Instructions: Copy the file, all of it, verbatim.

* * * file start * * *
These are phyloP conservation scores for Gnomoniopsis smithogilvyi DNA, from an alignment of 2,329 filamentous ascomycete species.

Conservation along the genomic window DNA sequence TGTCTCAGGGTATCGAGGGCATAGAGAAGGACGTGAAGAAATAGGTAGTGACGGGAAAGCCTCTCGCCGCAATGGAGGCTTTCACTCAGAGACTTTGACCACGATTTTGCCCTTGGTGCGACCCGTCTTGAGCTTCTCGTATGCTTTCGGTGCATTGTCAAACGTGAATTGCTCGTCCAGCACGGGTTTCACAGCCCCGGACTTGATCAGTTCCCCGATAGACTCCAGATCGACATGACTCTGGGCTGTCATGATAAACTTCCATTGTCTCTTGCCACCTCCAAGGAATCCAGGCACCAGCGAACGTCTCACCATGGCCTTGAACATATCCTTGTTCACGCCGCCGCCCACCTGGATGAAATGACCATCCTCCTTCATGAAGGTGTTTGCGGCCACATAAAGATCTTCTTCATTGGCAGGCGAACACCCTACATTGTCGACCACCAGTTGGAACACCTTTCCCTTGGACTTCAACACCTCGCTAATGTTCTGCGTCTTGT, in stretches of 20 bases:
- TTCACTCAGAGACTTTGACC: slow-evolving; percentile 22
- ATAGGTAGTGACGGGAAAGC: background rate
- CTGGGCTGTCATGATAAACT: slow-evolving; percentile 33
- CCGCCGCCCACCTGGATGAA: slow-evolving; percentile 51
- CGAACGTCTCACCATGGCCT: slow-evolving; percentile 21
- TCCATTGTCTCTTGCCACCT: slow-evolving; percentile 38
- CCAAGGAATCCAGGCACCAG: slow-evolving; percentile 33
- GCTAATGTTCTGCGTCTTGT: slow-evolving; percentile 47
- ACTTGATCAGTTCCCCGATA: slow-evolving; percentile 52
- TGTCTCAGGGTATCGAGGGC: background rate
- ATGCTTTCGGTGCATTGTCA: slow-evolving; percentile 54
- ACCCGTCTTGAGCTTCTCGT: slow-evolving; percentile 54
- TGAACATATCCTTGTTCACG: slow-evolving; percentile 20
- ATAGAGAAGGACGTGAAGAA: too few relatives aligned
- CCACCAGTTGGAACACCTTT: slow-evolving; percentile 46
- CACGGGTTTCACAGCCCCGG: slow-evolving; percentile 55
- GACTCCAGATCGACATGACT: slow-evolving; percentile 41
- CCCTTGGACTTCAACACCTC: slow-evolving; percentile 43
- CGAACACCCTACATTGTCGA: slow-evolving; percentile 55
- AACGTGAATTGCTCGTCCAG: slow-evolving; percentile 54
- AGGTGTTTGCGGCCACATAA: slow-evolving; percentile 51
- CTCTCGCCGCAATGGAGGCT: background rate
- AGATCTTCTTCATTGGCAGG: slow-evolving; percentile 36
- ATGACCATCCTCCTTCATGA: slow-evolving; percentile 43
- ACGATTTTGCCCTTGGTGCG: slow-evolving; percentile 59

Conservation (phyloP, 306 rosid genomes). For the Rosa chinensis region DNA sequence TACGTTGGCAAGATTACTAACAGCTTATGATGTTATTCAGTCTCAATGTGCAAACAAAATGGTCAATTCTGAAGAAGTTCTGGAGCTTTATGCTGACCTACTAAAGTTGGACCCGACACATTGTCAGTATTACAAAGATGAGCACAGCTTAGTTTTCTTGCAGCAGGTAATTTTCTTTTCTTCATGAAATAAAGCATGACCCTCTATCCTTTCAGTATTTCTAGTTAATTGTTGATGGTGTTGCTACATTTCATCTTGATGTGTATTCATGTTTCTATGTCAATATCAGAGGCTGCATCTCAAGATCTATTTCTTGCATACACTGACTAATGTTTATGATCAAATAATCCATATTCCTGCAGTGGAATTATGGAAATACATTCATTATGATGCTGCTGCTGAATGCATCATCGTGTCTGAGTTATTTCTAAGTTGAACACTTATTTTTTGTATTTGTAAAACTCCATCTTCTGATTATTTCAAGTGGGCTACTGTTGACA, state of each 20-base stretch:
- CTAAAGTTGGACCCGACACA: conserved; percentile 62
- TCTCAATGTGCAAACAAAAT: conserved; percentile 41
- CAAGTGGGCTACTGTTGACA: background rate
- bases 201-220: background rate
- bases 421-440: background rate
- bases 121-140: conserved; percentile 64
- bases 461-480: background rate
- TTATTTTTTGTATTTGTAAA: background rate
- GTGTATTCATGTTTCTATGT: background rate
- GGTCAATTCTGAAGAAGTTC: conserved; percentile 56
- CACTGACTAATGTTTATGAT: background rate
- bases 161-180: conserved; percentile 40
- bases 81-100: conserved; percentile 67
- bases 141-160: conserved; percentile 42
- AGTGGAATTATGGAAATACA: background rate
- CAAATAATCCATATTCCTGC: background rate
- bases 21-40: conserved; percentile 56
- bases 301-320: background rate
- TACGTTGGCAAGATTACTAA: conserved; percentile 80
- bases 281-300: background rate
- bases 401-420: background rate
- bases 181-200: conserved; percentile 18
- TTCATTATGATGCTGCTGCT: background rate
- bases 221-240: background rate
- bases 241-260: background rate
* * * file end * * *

These are phyloP conservation scores for Gnomoniopsis smithogilvyi DNA, from an alignment of 2,329 filamentous ascomycete species.

Conservation along the genomic window DNA sequence TGTCTCAGGGTATCGAGGGCATAGAGAAGGACGTGAAGAAATAGGTAGTGACGGGAAAGCCTCTCGCCGCAATGGAGGCTTTCACTCAGAGACTTTGACCACGATTTTGCCCTTGGTGCGACCCGTCTTGAGCTTCTCGTATGCTTTCGGTGCATTGTCAAACGTGAATTGCTCGTCCAGCACGGGTTTCACAGCCCCGGACTTGATCAGTTCCCCGATAGACTCCAGATCGACATGACTCTGGGCTGTCATGATAAACTTCCATTGTCTCTTGCCACCTCCAAGGAATCCAGGCACCAGCGAACGTCTCACCATGGCCTTGAACATATCCTTGTTCACGCCGCCGCCCACCTGGATGAAATGACCATCCTCCTTCATGAAGGTGTTTGCGGCCACATAAAGATCTTCTTCATTGGCAGGCGAACACCCTACATTGTCGACCACCAGTTGGAACACCTTTCCCTTGGACTTCAACACCTCGCTAATGTTCTGCGTCTTGT, in stretches of 20 bases:
- TTCACTCAGAGACTTTGACC: slow-evolving; percentile 22
- ATAGGTAGTGACGGGAAAGC: background rate
- CTGGGCTGTCATGATAAACT: slow-evolving; percentile 33
- CCGCCGCCCACCTGGATGAA: slow-evolving; percentile 51
- CGAACGTCTCACCATGGCCT: slow-evolving; percentile 21
- TCCATTGTCTCTTGCCACCT: slow-evolving; percentile 38
- CCAAGGAATCCAGGCACCAG: slow-evolving; percentile 33
- GCTAATGTTCTGCGTCTTGT: slow-evolving; percentile 47
- ACTTGATCAGTTCCCCGATA: slow-evolving; percentile 52
- TGTCTCAGGGTATCGAGGGC: background rate
- ATGCTTTCGGTGCATTGTCA: slow-evolving; percentile 54
- ACCCGTCTTGAGCTTCTCGT: slow-evolving; percentile 54
- TGAACATATCCTTGTTCACG: slow-evolving; percentile 20
- ATAGAGAAGGACGTGAAGAA: too few relatives aligned
- CCACCAGTTGGAACACCTTT: slow-evolving; percentile 46
- CACGGGTTTCACAGCCCCGG: slow-evolving; percentile 55
- GACTCCAGATCGACATGACT: slow-evolving; percentile 41
- CCCTTGGACTTCAACACCTC: slow-evolving; percentile 43
- CGAACACCCTACATTGTCGA: slow-evolving; percentile 55
- AACGTGAATTGCTCGTCCAG: slow-evolving; percentile 54
- AGGTGTTTGCGGCCACATAA: slow-evolving; percentile 51
- CTCTCGCCGCAATGGAGGCT: background rate
- AGATCTTCTTCATTGGCAGG: slow-evolving; percentile 36
- ATGACCATCCTCCTTCATGA: slow-evolving; percentile 43
- ACGATTTTGCCCTTGGTGCG: slow-evolving; percentile 59

Conservation (phyloP, 306 rosid genomes). For the Rosa chinensis region DNA sequence TACGTTGGCAAGATTACTAACAGCTTATGATGTTATTCAGTCTCAATGTGCAAACAAAATGGTCAATTCTGAAGAAGTTCTGGAGCTTTATGCTGACCTACTAAAGTTGGACCCGACACATTGTCAGTATTACAAAGATGAGCACAGCTTAGTTTTCTTGCAGCAGGTAATTTTCTTTTCTTCATGAAATAAAGCATGACCCTCTATCCTTTCAGTATTTCTAGTTAATTGTTGATGGTGTTGCTACATTTCATCTTGATGTGTATTCATGTTTCTATGTCAATATCAGAGGCTGCATCTCAAGATCTATTTCTTGCATACACTGACTAATGTTTATGATCAAATAATCCATATTCCTGCAGTGGAATTATGGAAATACATTCATTATGATGCTGCTGCTGAATGCATCATCGTGTCTGAGTTATTTCTAAGTTGAACACTTATTTTTTGTATTTGTAAAACTCCATCTTCTGATTATTTCAAGTGGGCTACTGTTGACA, state of each 20-base stretch:
- CTAAAGTTGGACCCGACACA: conserved; percentile 62
- TCTCAATGTGCAAACAAAAT: conserved; percentile 41
- CAAGTGGGCTACTGTTGACA: background rate
- bases 201-220: background rate
- bases 421-440: background rate
- bases 121-140: conserved; percentile 64
- bases 461-480: background rate
- TTATTTTTTGTATTTGTAAA: background rate
- GTGTATTCATGTTTCTATGT: background rate
- GGTCAATTCTGAAGAAGTTC: conserved; percentile 56
- CACTGACTAATGTTTATGAT: background rate
- bases 161-180: conserved; percentile 40
- bases 81-100: conserved; percentile 67
- bases 141-160: conserved; percentile 42
- AGTGGAATTATGGAAATACA: background rate
- CAAATAATCCATATTCCTGC: background rate
- bases 21-40: conserved; percentile 56
- bases 301-320: background rate
- TACGTTGGCAAGATTACTAA: conserved; percentile 80
- bases 281-300: background rate
- bases 401-420: background rate
- bases 181-200: conserved; percentile 18
- TTCATTATGATGCTGCTGCT: background rate
- bases 221-240: background rate
- bases 241-260: background rate